by Martha Walden for the What Now Coalition
California is cracking down on methane, a greenhouse gas that traps eighty times more heat than carbon dioxide. Any organic matter that rots under anaerobic conditions — think landfill — will produce methane. So SB 1383 aims to reduce 2014 levels of landfilled organic waste by 50%. (The scope of 1383 includes other short term climate pollutants that I don’t have room to address here.)
The target date for this drastic reduction was January of last year, but Humboldt county has not met that benchmark. But by January of ’22, Cal-Recycle is really putting its foot down. Non-compliant jurisdictions will be referred to the “enforcement unit,” which sounds ominous.
California doesn’t plan to stop there. It mandates a 75% reduction by 2025. The burden of compliance with these ambitious targets rests a great deal on Humboldt Waste Management Authority (HWMA). HWMA is a joint powers authority representing Arcata, Blue Lake, Eureka, Ferndale, Rio Dell, and the county of Humboldt. It presides over eighty percent of the county’s waste stream. Because Executive Director Jill Duffy is retiring this year, her successor will have the responsibility to oversee the big changes in how we deal with organic waste. This hugely important job requires public administration skills, of course. Above all, it requires someone with the environmental mission to help prevent waste in the first place. The old pitch-and-bury ethos has huge environmental impacts.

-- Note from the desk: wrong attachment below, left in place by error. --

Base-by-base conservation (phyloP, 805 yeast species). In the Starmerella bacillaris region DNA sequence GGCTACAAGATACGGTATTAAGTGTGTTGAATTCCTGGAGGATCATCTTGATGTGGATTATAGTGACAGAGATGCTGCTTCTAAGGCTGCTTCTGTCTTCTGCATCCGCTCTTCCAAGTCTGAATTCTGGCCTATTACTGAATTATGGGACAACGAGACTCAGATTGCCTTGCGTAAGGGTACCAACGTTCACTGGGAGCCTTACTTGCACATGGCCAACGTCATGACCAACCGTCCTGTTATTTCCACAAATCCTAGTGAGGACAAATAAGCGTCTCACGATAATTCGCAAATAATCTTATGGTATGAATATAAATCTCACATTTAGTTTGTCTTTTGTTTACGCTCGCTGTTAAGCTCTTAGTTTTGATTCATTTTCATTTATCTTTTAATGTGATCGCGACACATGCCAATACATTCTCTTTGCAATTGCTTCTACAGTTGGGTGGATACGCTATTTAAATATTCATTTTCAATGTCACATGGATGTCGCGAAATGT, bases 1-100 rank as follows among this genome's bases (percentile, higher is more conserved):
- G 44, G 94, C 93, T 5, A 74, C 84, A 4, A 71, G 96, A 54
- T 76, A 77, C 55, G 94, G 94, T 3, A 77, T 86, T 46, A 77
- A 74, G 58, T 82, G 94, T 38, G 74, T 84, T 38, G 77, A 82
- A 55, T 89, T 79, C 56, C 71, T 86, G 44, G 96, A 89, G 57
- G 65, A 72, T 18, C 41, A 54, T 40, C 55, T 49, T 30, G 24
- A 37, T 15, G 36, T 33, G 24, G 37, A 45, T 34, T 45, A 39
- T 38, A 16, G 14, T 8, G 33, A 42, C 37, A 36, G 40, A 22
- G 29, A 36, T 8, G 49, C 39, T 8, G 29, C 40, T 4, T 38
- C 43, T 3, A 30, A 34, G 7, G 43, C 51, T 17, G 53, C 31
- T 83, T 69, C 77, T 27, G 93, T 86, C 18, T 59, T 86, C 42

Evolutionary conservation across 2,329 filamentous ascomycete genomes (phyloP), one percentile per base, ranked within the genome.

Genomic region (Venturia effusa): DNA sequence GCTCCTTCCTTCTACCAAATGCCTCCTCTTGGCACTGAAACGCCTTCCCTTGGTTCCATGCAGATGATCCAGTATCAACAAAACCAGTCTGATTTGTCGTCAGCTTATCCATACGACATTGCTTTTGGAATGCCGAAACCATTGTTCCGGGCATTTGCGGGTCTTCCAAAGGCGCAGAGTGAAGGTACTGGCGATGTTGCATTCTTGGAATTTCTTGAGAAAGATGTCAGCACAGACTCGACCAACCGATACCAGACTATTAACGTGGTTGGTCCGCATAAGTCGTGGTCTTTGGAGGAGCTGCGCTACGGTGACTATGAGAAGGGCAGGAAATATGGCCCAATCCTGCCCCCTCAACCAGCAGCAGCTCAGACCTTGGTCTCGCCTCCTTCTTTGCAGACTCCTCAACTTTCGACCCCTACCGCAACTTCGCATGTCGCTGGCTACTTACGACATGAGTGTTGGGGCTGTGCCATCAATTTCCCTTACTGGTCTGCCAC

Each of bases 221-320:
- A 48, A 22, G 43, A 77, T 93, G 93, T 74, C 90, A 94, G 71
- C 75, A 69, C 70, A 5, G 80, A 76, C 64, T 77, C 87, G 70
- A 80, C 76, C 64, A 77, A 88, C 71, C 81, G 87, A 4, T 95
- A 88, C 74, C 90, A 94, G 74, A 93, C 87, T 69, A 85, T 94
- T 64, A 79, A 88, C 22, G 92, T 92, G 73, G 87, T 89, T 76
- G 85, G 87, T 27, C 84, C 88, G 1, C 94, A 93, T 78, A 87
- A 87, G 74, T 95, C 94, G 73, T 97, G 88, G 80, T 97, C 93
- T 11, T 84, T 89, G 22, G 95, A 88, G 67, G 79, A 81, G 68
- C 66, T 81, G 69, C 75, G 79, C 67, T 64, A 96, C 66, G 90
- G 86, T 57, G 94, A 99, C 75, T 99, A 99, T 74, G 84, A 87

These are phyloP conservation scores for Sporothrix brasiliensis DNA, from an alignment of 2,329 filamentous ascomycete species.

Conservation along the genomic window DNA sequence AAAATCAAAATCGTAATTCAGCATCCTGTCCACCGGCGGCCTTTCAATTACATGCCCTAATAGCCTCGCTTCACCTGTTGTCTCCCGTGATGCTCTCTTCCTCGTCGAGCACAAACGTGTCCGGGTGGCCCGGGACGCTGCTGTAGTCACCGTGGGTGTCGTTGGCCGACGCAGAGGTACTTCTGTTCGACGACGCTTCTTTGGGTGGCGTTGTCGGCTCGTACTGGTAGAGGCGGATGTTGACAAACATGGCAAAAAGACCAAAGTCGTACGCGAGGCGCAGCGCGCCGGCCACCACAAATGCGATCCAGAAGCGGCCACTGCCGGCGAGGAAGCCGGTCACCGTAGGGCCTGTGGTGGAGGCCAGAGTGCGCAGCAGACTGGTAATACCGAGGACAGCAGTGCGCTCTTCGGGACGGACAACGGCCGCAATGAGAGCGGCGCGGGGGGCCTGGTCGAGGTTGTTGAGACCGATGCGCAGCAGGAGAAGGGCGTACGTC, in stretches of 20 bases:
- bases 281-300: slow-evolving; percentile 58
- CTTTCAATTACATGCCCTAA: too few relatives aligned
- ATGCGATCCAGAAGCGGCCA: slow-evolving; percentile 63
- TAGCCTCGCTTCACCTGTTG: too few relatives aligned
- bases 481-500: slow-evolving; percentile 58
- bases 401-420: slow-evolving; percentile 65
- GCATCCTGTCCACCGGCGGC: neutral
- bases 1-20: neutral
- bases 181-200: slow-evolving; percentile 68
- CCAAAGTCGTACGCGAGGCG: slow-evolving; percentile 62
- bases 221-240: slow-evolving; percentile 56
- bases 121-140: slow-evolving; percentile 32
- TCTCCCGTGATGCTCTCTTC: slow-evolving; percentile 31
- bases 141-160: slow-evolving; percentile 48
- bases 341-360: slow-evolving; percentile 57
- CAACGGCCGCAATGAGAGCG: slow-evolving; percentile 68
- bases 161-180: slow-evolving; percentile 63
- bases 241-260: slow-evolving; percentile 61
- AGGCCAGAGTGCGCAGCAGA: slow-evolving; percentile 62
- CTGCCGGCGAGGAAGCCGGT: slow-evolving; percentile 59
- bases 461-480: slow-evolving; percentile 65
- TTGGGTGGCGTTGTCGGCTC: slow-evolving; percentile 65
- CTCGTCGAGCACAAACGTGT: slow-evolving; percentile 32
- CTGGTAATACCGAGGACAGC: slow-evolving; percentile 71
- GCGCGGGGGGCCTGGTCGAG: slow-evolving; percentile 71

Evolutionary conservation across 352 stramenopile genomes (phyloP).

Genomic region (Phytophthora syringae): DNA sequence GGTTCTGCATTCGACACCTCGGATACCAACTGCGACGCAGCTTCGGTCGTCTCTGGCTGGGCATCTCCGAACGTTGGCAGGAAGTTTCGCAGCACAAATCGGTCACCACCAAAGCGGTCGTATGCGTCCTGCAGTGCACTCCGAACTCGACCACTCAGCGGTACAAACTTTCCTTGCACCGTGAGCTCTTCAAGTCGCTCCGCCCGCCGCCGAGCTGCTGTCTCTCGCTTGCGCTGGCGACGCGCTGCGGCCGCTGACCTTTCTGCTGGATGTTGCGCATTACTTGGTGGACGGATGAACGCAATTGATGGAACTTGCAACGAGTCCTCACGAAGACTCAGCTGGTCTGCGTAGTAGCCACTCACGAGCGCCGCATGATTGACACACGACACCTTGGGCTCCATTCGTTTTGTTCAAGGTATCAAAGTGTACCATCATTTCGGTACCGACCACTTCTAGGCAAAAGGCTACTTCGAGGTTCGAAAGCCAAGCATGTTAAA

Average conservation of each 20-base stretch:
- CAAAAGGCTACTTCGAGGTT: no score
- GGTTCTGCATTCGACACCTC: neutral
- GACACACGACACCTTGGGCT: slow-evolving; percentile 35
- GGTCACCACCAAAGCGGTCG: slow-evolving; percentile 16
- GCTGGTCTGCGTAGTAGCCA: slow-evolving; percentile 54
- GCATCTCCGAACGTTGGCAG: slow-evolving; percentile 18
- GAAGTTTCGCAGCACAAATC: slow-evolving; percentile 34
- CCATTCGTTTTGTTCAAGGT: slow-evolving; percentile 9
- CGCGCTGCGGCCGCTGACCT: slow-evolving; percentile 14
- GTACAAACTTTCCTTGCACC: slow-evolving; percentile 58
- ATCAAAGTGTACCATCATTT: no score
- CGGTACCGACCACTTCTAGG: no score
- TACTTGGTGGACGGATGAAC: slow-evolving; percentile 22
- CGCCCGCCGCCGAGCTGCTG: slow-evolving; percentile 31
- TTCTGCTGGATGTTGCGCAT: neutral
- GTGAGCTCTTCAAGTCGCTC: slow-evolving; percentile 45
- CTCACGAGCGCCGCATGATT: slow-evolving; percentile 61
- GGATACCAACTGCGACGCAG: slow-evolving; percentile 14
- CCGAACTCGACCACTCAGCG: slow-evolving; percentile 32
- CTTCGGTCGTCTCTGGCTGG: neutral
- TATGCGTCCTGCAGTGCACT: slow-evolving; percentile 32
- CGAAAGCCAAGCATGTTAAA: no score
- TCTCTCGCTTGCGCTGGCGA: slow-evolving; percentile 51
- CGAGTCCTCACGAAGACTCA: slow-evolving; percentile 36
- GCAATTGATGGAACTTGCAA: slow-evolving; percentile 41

Landfills produce 20% of California’s methane emissions. Approximately half of the waste stream is organic. This includes food, paper, textiles, compostable plastic, and wood waste. (Most green waste finds its way to green waste facilities, where it is composted.)
A system that separates food waste and other organics from the waste stream will require energy, for sure, but those costs should be more than offset by the methane prevention and the energy savings of not shipping our organic waste out of county. Also, composting organics would result in a valuable product that increases carbon sequestration in the soil. Instead of paying to get rid of a bunch of garbage, we treat organic waste as a valuable resource. The logistics of doing this will require ambitious action.
SB 1383 also requires that 20% of food waste will be salvaged for human consumption well before it hits the dumpster. Approximately one third of the global food supply is wasted or under-utilized — a sad commentary on the flaws of our food system.
HWMA’s many diversion programs keep a lot of stuff from going into the landfill — from hazardous waste to mattresses — and it oversees and monitors the environmental impact of two old landfills. It also manages forest on county-owned land that surrounds the old landfill on Cummings Road. Periodic timber harvests are a source of revenue for HWMA. The new director should consider managing that forest with an increased emphasis on carbon sequestration — another example of a needed new set of priorities.
The future of waste management has arrived. It involves redefining waste as a resource and protecting the environment and climate in the process.